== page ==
More than a year-and-a-half after the deadly shootings at Fort Hood, the only civilian killed on Nov. 5, 2009 was honored posthumously Monday.
Michael Cahill was awarded Secretary of the Army Award for Valor, the highest honor a civilian can receive.
Witnesses say Cahill was working as a physician’s assistant inside the soldier readiness center when Maj. Nidal Hasan entered the room and began shooting. The incident killed 13 people and injured dozens of others.
"He selflessly and courageously went to the rescue of fellow soldier readiness teammates and soldiers," Brig. Gen. Joseph DiSalvo said. "His act of personal courage and honor will forever be a source of inspiration.”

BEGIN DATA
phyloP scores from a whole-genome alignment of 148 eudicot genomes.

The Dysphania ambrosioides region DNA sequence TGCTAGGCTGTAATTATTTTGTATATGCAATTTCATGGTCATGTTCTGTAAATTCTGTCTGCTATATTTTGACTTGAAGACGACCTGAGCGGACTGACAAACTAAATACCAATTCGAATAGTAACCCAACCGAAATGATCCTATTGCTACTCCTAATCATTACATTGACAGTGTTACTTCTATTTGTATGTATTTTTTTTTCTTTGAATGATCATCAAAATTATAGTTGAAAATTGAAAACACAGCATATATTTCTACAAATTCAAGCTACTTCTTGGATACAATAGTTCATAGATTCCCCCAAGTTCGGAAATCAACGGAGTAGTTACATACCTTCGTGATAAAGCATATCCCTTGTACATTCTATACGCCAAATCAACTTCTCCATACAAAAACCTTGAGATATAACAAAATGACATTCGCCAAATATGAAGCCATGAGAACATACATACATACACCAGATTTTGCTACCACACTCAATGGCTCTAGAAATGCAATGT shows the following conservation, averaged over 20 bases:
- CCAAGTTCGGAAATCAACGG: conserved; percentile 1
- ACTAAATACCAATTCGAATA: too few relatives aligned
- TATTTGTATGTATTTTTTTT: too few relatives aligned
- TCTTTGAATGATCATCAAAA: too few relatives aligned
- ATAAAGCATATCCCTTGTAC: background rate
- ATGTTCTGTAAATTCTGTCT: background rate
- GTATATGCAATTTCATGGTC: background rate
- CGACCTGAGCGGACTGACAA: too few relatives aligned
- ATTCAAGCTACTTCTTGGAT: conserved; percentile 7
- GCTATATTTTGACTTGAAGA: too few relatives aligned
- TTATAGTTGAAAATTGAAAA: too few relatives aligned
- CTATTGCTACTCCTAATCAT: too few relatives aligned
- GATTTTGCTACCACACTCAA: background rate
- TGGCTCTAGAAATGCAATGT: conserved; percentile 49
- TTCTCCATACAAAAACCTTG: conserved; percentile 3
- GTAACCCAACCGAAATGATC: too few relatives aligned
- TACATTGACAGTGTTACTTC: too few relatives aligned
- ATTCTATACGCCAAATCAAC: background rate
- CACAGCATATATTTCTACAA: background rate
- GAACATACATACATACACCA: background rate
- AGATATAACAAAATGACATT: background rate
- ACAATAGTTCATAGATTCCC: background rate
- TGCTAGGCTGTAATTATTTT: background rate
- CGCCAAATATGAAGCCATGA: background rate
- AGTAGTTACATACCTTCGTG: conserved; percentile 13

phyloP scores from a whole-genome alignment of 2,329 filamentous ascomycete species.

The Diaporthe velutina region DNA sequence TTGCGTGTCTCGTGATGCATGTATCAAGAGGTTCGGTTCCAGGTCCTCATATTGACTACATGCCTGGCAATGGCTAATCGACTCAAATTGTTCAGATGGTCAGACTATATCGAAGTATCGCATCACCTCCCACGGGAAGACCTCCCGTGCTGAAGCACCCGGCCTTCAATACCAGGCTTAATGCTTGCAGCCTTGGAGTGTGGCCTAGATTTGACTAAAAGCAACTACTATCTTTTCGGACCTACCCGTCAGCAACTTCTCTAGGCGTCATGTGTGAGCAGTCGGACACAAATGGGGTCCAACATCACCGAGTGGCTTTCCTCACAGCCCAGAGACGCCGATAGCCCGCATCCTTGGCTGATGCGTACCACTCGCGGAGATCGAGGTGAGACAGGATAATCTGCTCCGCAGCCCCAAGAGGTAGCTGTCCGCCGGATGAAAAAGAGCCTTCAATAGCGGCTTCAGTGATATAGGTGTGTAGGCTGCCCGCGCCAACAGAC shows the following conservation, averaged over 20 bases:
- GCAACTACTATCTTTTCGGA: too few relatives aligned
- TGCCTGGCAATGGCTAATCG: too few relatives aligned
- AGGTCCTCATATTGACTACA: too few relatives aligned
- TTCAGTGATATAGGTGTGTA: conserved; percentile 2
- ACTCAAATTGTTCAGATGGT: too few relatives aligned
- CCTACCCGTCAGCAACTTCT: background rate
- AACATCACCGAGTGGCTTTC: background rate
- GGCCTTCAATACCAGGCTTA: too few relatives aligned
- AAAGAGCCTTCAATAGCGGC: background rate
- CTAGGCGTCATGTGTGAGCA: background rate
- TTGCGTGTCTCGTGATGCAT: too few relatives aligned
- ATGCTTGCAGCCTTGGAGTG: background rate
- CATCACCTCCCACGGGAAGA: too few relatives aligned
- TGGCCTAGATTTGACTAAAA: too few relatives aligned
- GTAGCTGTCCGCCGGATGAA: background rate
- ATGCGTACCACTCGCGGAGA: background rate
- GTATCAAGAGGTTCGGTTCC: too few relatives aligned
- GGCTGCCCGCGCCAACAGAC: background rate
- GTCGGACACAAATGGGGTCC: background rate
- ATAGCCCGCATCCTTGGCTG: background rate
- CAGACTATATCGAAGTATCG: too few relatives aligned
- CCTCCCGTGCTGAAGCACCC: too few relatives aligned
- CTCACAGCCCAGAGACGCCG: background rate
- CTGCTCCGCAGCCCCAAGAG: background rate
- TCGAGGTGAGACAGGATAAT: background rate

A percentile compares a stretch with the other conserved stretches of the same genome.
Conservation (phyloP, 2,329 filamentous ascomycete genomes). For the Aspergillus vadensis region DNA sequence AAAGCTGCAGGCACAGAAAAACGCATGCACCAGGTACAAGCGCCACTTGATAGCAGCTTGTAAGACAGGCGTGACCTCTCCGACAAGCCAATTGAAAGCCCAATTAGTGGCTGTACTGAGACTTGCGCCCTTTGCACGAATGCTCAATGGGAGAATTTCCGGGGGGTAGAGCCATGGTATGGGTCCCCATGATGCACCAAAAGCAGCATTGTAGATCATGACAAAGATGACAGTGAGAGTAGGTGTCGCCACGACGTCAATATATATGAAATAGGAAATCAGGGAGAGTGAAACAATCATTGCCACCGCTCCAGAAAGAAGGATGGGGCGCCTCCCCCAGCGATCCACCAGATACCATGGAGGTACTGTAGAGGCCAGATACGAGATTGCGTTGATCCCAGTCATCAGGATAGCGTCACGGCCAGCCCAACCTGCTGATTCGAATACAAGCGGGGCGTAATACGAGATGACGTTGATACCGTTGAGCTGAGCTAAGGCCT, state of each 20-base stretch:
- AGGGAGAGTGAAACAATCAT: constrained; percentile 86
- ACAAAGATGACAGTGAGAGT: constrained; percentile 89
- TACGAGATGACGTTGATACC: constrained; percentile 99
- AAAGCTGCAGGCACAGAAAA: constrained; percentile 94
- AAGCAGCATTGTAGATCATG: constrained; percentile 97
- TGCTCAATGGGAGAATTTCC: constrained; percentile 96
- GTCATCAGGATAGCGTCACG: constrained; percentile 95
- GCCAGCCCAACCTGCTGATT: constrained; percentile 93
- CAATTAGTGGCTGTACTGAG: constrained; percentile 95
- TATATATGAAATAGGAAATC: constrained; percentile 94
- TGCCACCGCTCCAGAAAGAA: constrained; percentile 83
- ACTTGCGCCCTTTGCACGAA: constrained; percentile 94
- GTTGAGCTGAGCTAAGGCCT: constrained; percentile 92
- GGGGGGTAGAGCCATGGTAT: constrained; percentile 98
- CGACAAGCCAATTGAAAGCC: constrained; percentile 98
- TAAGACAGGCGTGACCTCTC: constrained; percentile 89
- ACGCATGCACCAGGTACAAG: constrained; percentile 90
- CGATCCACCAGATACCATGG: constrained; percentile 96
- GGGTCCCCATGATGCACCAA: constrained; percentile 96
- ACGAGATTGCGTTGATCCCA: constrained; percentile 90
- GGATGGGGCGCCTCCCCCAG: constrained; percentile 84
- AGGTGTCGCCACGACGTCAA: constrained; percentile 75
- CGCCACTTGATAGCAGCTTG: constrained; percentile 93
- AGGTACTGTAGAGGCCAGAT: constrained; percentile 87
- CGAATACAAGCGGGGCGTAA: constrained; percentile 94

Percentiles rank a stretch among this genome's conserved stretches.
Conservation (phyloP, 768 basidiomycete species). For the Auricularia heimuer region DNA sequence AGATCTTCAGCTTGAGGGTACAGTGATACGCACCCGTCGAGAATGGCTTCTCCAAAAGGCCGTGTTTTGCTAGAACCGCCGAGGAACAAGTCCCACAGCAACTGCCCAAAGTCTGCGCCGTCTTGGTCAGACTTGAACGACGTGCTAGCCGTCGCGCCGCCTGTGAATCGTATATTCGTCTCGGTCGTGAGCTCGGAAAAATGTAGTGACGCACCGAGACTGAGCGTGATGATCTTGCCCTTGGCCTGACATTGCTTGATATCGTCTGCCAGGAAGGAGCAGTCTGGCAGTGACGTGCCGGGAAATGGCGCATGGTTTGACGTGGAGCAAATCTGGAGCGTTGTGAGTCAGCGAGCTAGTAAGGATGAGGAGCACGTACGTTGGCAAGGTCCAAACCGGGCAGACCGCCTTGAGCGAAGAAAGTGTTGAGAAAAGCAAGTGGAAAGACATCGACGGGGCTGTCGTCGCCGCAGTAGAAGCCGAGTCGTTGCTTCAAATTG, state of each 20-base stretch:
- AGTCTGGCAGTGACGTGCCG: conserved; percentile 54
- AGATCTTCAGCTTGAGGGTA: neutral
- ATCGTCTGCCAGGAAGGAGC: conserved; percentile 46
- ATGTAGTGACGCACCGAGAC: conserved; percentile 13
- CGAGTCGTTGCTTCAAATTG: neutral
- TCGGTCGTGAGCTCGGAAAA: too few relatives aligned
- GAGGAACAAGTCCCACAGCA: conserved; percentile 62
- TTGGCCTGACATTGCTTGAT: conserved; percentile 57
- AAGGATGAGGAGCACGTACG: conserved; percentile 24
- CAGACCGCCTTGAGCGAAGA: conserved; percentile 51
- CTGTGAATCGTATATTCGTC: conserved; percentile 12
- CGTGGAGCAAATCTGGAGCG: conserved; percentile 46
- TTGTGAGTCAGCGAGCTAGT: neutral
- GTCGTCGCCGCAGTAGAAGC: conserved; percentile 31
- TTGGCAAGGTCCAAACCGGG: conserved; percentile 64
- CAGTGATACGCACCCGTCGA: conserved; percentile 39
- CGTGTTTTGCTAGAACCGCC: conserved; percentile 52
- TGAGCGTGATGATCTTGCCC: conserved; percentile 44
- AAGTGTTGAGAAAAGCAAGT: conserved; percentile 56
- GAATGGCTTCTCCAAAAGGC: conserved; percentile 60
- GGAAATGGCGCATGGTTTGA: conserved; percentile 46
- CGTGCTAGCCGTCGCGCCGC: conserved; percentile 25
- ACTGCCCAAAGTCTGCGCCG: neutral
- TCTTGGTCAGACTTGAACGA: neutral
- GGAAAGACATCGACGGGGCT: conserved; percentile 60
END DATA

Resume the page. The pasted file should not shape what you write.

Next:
Cahill was shot while he attempted to stop Hasan by hitting him with a chair.
"He did that day what he did every day, he protected the well being of his soldiers, patients co-workers, no matter what the cost," Cahill’s daughter, Kerry Cahill, said. "He believed in doing the most good every day when it was possible, and it was always possible."
Cahill’s family says the deeper meaning behind the colors of the ribbon, red for valor, white for high ideals, blue for integrity and patriotism perfectly represent the man, husband, father and retired soldier they loved.
"Bravery isn't doing something because it's easy, bravery is doing something when you're scared, but do it anyway, and dad always did it anyway," Kerry Cahill said.
Other soldiers and first responders who went above and beyond on Nov. 5, 2009 were already recognized during a special ceremony held on the one year anniversary of the shootings.